Demystifying standardised scores

Published on: 03 May 2018

“The power of using standardised scores in assessments is phenomenal. Standardised scores make assessment processes purposeful and meaningful, and they should be seen as your new best friend, not something that should be feared.”

Demystifying standardised scores

By Mark Loveday, Assistant Headteacher and Head of School Support and Outreach Services, Chadsgrove Teaching School Alliance

So you’ve bought the assessments and planned how to deliver them, but what are the results going to show you and what does it mean?

In my experience, the use of standardised scores has often baffled SENCos and school leaders. They provide great baseline data but what do they actually show?

When test scores are taken from a large enough sample group they fit into a pattern known as ‘normal distribution’. Normal distribution allows for comparisons to be made across standardised assessments.

To be able to collate a normal distribution of results, test developers have to develop, trial and standardise the assessment before conversion of the results to a standard scale (standardised score) can occur. To achieve this, tests have to be standardised against a sufficiently large and representative reference group (GL Assessment’s Progress Test Series was standardised on 90,000 pupils, for example). Basically, they have to ensure that they have trialled the test with sufficient numbers of people to ensure accurate standardisation. That means they’ve done the hard work and we, as teachers, have a super comparison tool!

In a snapshot, standardised scores allow you to compare an individual’s result with that of the reference group (normed sample). This in turn allows you to ascertain whether the pupil is average, below average or above average when compared to the results from the student population in the UK. The great thing about standardised scores is they provide a ‘common scale’ across standardised assessments and allow for comparisons to be made between differing assessment areas.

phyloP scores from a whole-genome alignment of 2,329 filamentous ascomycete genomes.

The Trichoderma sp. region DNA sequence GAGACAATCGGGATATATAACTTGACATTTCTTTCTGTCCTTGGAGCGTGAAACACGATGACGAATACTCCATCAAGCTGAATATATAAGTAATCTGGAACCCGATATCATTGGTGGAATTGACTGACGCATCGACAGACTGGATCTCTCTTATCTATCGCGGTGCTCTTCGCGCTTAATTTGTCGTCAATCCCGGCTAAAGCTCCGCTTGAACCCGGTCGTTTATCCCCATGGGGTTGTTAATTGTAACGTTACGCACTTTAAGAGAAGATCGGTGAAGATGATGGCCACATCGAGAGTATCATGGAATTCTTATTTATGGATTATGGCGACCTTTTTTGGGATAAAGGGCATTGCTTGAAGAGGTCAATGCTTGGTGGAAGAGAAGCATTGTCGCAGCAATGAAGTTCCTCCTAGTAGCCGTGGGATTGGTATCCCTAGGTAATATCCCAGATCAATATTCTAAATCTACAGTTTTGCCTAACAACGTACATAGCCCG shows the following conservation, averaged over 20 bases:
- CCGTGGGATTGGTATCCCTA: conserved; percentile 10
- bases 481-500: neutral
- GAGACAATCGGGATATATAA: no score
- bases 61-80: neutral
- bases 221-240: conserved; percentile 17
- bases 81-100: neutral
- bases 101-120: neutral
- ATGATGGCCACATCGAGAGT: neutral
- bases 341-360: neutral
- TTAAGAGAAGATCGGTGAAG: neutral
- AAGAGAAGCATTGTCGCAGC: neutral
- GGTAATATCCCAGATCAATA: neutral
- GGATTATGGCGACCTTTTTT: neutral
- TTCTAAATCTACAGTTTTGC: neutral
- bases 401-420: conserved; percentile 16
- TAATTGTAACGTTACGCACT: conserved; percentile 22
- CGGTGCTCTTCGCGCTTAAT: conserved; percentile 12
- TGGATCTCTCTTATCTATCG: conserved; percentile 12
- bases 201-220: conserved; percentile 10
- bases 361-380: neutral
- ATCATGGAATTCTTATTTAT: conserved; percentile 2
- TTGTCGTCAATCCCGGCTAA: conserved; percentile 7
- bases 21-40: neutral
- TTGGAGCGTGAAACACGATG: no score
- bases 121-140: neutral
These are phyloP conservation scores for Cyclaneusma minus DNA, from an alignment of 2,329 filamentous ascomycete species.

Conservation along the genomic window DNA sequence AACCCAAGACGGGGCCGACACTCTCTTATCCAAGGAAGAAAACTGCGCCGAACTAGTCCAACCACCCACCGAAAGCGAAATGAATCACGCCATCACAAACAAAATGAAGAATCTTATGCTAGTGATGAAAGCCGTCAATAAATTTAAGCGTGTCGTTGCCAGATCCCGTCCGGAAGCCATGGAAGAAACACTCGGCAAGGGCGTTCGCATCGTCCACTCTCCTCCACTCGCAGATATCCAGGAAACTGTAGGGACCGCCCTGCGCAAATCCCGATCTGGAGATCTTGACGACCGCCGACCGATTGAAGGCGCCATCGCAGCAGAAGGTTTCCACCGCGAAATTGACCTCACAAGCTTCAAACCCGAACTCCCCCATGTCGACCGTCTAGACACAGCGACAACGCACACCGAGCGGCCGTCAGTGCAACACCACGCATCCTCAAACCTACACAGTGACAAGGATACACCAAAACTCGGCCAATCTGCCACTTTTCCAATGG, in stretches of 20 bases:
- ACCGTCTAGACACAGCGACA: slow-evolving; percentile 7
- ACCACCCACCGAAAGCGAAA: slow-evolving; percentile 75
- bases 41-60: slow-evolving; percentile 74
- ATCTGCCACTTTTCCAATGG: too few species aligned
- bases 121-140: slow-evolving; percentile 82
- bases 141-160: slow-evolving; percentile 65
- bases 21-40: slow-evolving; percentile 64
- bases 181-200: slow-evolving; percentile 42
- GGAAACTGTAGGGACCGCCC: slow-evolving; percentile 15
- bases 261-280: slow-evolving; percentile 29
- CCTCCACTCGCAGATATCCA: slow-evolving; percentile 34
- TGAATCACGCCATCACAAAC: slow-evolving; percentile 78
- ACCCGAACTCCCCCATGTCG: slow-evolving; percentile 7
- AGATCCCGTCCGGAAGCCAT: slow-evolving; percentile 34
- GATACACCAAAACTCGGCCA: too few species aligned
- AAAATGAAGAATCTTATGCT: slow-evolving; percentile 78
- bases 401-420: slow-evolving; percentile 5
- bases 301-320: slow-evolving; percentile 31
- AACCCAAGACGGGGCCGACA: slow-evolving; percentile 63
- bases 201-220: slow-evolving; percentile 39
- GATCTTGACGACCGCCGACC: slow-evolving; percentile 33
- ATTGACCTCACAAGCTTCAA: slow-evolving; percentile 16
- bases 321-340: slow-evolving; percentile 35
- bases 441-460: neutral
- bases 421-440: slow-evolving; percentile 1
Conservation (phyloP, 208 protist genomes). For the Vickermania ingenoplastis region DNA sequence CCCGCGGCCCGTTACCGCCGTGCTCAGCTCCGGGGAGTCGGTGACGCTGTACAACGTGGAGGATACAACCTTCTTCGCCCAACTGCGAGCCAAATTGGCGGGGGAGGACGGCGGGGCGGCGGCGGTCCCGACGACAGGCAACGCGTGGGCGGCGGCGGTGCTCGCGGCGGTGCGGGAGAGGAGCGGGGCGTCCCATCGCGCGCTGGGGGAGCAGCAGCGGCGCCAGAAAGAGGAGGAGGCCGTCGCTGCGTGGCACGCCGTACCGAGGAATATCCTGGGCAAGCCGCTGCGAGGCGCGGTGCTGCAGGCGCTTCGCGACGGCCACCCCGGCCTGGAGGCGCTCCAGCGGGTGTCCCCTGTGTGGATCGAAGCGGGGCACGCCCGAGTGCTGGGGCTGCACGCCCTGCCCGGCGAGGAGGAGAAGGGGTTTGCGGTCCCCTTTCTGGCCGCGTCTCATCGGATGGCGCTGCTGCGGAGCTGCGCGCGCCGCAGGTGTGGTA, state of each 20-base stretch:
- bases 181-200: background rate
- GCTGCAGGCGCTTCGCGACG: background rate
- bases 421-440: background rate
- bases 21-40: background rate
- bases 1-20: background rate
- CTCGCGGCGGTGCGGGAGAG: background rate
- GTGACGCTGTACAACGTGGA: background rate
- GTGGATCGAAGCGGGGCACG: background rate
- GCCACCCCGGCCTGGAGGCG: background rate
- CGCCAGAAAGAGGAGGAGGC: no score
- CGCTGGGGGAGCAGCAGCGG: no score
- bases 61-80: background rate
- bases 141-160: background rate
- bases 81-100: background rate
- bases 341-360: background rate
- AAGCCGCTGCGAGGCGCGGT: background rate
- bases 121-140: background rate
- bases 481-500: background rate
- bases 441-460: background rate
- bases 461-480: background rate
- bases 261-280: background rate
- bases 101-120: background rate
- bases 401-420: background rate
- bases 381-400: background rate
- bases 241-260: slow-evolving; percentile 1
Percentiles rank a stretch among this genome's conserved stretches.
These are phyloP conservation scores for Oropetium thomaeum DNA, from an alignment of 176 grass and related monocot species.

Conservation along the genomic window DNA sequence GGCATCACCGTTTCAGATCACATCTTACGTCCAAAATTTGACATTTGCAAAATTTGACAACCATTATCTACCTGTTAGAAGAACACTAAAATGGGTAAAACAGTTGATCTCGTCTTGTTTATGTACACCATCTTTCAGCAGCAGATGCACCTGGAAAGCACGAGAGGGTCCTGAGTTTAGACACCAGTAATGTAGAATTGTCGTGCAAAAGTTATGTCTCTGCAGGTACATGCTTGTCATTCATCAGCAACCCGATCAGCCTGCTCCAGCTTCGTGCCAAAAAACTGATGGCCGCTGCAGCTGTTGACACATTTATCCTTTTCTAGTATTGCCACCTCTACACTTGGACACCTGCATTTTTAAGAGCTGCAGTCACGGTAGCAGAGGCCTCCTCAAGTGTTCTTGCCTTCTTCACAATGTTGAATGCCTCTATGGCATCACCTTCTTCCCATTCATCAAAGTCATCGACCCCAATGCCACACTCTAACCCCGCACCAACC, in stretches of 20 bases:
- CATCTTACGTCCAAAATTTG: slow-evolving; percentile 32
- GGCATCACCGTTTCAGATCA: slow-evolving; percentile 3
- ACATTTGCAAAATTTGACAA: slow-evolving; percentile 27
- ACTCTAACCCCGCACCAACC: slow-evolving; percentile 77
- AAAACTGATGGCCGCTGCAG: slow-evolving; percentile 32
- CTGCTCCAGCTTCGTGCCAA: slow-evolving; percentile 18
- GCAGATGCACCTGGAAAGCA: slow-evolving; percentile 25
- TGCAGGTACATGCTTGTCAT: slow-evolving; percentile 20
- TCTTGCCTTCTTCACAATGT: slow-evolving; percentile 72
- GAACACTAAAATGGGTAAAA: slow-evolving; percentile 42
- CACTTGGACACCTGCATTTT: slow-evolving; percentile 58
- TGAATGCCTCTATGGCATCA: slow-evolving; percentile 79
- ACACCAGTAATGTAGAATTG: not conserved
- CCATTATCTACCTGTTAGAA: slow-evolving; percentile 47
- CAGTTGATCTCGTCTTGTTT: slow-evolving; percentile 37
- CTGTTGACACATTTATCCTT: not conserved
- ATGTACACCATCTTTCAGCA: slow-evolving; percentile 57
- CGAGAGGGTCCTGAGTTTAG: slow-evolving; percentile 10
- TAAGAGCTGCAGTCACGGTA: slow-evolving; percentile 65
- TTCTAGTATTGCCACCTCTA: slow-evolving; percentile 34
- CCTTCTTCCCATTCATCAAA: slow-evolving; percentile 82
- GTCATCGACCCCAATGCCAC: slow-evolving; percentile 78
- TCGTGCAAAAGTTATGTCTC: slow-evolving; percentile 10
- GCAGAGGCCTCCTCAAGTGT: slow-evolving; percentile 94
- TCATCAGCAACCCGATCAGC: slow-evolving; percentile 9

How does this work, I hear you say? Well, let’s look at an example for a child who we will call Boris.

Boris has completed the Progress Test in English and Progress Test in Maths, and the results show that Boris has achieved a standard score of 73 in English and 97 in Maths. This allows us to say that Boris has achieved a below average score in English, but an average score in Maths.

Further assessment into Boris’s attainment in English could then be completed using further diagnostic assessments to find out more (such as the York Assessment of Reading for Comprehension or the Phonological Assessment Battery ), as required. Because all of these scores are standardised they allow us to make a direct comparison between the different tests, allowing for an individual pupil profile of strengths and difficulties to be created. Without these, we would have had a series of test scores that individually highlight areas of strengths and difficulties, but we would not be able to effectively make direct comparisons.

The power of using standardised scores in assessments is phenomenal. They can track cohorts, identify individuals who may need support, assess progress in interventions and much more! Standardised scores make assessment processes purposeful and meaningful, and they should be seen as your new best friend, not something that should be feared.

To find out more about standardised assessments, download our new free guide.